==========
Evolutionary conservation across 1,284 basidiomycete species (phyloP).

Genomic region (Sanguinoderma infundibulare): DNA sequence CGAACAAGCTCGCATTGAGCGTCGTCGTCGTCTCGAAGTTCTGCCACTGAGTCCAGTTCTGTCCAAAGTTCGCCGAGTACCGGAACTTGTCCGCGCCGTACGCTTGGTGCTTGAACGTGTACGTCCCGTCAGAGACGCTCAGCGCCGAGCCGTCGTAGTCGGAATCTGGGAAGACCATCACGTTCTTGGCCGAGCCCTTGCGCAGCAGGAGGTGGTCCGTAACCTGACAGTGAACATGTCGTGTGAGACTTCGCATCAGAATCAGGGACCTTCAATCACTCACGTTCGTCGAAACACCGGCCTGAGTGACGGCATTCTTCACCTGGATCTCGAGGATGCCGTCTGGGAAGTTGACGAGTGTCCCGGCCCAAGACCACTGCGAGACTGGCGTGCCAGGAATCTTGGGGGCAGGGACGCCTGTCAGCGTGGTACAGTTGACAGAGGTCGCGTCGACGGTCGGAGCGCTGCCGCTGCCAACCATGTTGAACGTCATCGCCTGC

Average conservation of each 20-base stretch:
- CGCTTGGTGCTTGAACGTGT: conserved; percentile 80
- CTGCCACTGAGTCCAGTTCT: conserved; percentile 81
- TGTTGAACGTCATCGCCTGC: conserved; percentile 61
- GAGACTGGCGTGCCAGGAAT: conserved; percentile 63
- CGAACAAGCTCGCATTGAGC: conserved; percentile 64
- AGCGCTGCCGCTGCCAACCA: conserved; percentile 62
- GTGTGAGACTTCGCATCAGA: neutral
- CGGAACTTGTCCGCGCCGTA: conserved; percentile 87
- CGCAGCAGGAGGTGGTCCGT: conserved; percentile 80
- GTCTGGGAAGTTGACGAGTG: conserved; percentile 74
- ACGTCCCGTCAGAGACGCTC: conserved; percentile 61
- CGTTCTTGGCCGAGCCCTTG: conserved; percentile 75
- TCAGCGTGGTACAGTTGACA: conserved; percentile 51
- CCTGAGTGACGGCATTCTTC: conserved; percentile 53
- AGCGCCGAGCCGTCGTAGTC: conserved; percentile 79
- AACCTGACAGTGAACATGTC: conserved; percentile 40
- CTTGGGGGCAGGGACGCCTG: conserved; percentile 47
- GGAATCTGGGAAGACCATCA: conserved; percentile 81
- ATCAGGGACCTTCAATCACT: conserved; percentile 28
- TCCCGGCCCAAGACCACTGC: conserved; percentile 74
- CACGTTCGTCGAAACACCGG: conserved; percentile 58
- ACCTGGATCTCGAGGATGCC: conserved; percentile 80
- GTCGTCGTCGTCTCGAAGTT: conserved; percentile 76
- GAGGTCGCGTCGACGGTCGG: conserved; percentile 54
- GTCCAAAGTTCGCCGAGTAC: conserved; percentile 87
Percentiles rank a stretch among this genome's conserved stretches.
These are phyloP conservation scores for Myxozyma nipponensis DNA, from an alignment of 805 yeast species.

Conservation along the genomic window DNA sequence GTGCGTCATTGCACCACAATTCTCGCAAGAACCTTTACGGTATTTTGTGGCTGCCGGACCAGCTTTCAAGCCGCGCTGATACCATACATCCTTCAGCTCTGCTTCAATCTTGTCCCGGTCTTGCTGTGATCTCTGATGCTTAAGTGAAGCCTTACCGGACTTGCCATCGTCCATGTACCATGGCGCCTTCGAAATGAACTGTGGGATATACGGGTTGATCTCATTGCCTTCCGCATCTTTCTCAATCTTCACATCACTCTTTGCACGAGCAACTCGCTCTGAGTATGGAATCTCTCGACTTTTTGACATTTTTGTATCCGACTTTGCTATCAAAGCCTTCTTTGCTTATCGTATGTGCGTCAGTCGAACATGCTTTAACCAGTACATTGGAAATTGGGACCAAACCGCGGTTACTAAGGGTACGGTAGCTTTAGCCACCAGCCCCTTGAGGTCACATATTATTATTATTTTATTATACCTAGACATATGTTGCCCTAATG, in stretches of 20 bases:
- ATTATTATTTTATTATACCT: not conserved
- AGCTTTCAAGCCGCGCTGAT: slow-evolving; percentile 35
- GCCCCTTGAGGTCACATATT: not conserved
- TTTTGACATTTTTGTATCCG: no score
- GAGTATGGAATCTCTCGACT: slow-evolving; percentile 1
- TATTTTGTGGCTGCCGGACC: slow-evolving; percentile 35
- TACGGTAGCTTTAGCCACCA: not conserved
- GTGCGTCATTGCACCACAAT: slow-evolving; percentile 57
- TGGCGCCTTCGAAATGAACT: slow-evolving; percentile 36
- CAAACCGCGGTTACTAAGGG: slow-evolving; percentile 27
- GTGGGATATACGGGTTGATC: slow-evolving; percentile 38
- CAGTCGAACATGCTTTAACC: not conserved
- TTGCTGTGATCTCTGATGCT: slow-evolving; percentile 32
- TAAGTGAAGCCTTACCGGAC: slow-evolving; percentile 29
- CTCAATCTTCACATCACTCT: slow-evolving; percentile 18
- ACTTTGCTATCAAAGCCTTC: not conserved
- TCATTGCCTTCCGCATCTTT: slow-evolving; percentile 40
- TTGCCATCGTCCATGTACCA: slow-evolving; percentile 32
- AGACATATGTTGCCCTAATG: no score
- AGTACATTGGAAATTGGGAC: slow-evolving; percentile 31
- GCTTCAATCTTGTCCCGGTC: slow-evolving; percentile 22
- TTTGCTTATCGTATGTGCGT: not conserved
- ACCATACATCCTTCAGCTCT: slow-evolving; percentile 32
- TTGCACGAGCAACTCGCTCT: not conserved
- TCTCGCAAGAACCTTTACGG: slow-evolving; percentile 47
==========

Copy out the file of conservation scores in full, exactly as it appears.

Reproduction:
Evolutionary conservation across 1,284 basidiomycete species (phyloP).

Genomic region (Sanguinoderma infundibulare): DNA sequence CGAACAAGCTCGCATTGAGCGTCGTCGTCGTCTCGAAGTTCTGCCACTGAGTCCAGTTCTGTCCAAAGTTCGCCGAGTACCGGAACTTGTCCGCGCCGTACGCTTGGTGCTTGAACGTGTACGTCCCGTCAGAGACGCTCAGCGCCGAGCCGTCGTAGTCGGAATCTGGGAAGACCATCACGTTCTTGGCCGAGCCCTTGCGCAGCAGGAGGTGGTCCGTAACCTGACAGTGAACATGTCGTGTGAGACTTCGCATCAGAATCAGGGACCTTCAATCACTCACGTTCGTCGAAACACCGGCCTGAGTGACGGCATTCTTCACCTGGATCTCGAGGATGCCGTCTGGGAAGTTGACGAGTGTCCCGGCCCAAGACCACTGCGAGACTGGCGTGCCAGGAATCTTGGGGGCAGGGACGCCTGTCAGCGTGGTACAGTTGACAGAGGTCGCGTCGACGGTCGGAGCGCTGCCGCTGCCAACCATGTTGAACGTCATCGCCTGC

Average conservation of each 20-base stretch:
- CGCTTGGTGCTTGAACGTGT: conserved; percentile 80
- CTGCCACTGAGTCCAGTTCT: conserved; percentile 81
- TGTTGAACGTCATCGCCTGC: conserved; percentile 61
- GAGACTGGCGTGCCAGGAAT: conserved; percentile 63
- CGAACAAGCTCGCATTGAGC: conserved; percentile 64
- AGCGCTGCCGCTGCCAACCA: conserved; percentile 62
- GTGTGAGACTTCGCATCAGA: neutral
- CGGAACTTGTCCGCGCCGTA: conserved; percentile 87
- CGCAGCAGGAGGTGGTCCGT: conserved; percentile 80
- GTCTGGGAAGTTGACGAGTG: conserved; percentile 74
- ACGTCCCGTCAGAGACGCTC: conserved; percentile 61
- CGTTCTTGGCCGAGCCCTTG: conserved; percentile 75
- TCAGCGTGGTACAGTTGACA: conserved; percentile 51
- CCTGAGTGACGGCATTCTTC: conserved; percentile 53
- AGCGCCGAGCCGTCGTAGTC: conserved; percentile 79
- AACCTGACAGTGAACATGTC: conserved; percentile 40
- CTTGGGGGCAGGGACGCCTG: conserved; percentile 47
- GGAATCTGGGAAGACCATCA: conserved; percentile 81
- ATCAGGGACCTTCAATCACT: conserved; percentile 28
- TCCCGGCCCAAGACCACTGC: conserved; percentile 74
- CACGTTCGTCGAAACACCGG: conserved; percentile 58
- ACCTGGATCTCGAGGATGCC: conserved; percentile 80
- GTCGTCGTCGTCTCGAAGTT: conserved; percentile 76
- GAGGTCGCGTCGACGGTCGG: conserved; percentile 54
- GTCCAAAGTTCGCCGAGTAC: conserved; percentile 87
Percentiles rank a stretch among this genome's conserved stretches.
These are phyloP conservation scores for Myxozyma nipponensis DNA, from an alignment of 805 yeast species.

Conservation along the genomic window DNA sequence GTGCGTCATTGCACCACAATTCTCGCAAGAACCTTTACGGTATTTTGTGGCTGCCGGACCAGCTTTCAAGCCGCGCTGATACCATACATCCTTCAGCTCTGCTTCAATCTTGTCCCGGTCTTGCTGTGATCTCTGATGCTTAAGTGAAGCCTTACCGGACTTGCCATCGTCCATGTACCATGGCGCCTTCGAAATGAACTGTGGGATATACGGGTTGATCTCATTGCCTTCCGCATCTTTCTCAATCTTCACATCACTCTTTGCACGAGCAACTCGCTCTGAGTATGGAATCTCTCGACTTTTTGACATTTTTGTATCCGACTTTGCTATCAAAGCCTTCTTTGCTTATCGTATGTGCGTCAGTCGAACATGCTTTAACCAGTACATTGGAAATTGGGACCAAACCGCGGTTACTAAGGGTACGGTAGCTTTAGCCACCAGCCCCTTGAGGTCACATATTATTATTATTTTATTATACCTAGACATATGTTGCCCTAATG, in stretches of 20 bases:
- ATTATTATTTTATTATACCT: not conserved
- AGCTTTCAAGCCGCGCTGAT: slow-evolving; percentile 35
- GCCCCTTGAGGTCACATATT: not conserved
- TTTTGACATTTTTGTATCCG: no score
- GAGTATGGAATCTCTCGACT: slow-evolving; percentile 1
- TATTTTGTGGCTGCCGGACC: slow-evolving; percentile 35
- TACGGTAGCTTTAGCCACCA: not conserved
- GTGCGTCATTGCACCACAAT: slow-evolving; percentile 57
- TGGCGCCTTCGAAATGAACT: slow-evolving; percentile 36
- CAAACCGCGGTTACTAAGGG: slow-evolving; percentile 27
- GTGGGATATACGGGTTGATC: slow-evolving; percentile 38
- CAGTCGAACATGCTTTAACC: not conserved
- TTGCTGTGATCTCTGATGCT: slow-evolving; percentile 32
- TAAGTGAAGCCTTACCGGAC: slow-evolving; percentile 29
- CTCAATCTTCACATCACTCT: slow-evolving; percentile 18
- ACTTTGCTATCAAAGCCTTC: not conserved
- TCATTGCCTTCCGCATCTTT: slow-evolving; percentile 40
- TTGCCATCGTCCATGTACCA: slow-evolving; percentile 32
- AGACATATGTTGCCCTAATG: no score
- AGTACATTGGAAATTGGGAC: slow-evolving; percentile 31
- GCTTCAATCTTGTCCCGGTC: slow-evolving; percentile 22
- TTTGCTTATCGTATGTGCGT: not conserved
- ACCATACATCCTTCAGCTCT: slow-evolving; percentile 32
- TTGCACGAGCAACTCGCTCT: not conserved
- TCTCGCAAGAACCTTTACGG: slow-evolving; percentile 47